savings accounts, guaranteed investment certificates and residential mortgages
in two pilot markets and has subsequently extended these offerings in a third
pilot market.
    Canadian Tire's model of interrelated businesses provides market
differentiation and competitive advantage. Canadian Tire's businesses benefit
from the Company's key capabilities in merchandising, marketing and
advertising, supply chain and real estate, which enable us to achieve a
greater level of efficiency. Canadian Tire's primary loyalty program, Canadian
Tire 'Money'--shared by CTR, Financial Services and Petroleum--is an example
of how interrelationships between the businesses create a strong competitive
advantage for the Company.
    Mark's has already derived meaningful cost and operating synergies from
Canadian Tire's strengths in real estate and supply chain since its
acquisition by the Company in 2002. Canadian Tire co-locates Mark's and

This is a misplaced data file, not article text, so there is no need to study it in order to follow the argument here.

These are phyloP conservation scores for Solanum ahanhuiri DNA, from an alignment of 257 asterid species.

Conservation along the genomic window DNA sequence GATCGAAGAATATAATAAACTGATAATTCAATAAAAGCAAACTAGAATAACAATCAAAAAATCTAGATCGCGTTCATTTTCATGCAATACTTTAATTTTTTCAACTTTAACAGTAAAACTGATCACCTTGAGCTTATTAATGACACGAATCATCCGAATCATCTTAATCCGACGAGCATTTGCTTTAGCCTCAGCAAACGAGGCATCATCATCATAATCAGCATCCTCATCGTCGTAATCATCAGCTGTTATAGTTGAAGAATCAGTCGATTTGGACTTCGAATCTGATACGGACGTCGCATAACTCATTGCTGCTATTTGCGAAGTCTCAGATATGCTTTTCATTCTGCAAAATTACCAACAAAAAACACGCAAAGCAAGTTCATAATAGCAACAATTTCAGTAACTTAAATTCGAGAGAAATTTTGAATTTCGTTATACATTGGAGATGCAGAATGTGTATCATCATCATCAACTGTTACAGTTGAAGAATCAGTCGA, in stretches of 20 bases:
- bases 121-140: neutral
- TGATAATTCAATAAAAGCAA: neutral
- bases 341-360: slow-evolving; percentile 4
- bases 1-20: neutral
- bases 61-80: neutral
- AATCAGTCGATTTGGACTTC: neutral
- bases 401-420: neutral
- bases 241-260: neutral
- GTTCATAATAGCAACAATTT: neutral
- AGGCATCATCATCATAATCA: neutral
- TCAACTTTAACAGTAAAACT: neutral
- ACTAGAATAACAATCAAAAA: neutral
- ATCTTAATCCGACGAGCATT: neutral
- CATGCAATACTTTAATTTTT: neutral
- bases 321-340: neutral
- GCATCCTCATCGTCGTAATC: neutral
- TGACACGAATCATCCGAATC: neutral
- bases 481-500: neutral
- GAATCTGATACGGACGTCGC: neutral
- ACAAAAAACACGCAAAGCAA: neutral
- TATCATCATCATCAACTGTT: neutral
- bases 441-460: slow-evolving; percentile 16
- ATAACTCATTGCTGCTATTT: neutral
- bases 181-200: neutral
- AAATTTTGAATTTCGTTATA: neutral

Canadian Tire stores in certain locations and, increasingly, is extending its
national marketing and advertising channels to boost customer traffic and
loyalty to Mark's and increase its brand penetration.

    Canadian Tire's four main businesses are described below.

    CTR is Canada's most shopped general merchandise retailer with a network
of 468 Canadian Tire stores that are operated by Associate Dealers, who are
independent business owners. Associate Dealers buy merchandise from the
Company and sell it to consumers in Canadian Tire stores. CTR also includes
our online shopping channel and PartSource. PartSource is a chain of 68
specialty automotive hard parts stores that cater to serious
"do-it-yourselfers" and professional installers of automotive parts. The
PartSource network consists of 43 franchise stores and 25 corporate stores.

    Mark's is one of Canada's leading clothing and footwear retailers,
operating 348 stores nationwide, including 297 corporate and 51 franchise
stores that offer men's wear, women's wear and industrial wear. Mark's
operates under the banner "Mark's", and in Quebec, "L'Equipeur". Mark's also
conducts a business-to-business operation under the "Imagewear by Mark's Work
Wearhouse" brand.

    Petroleum is Canada's largest independent retailer of gasoline with a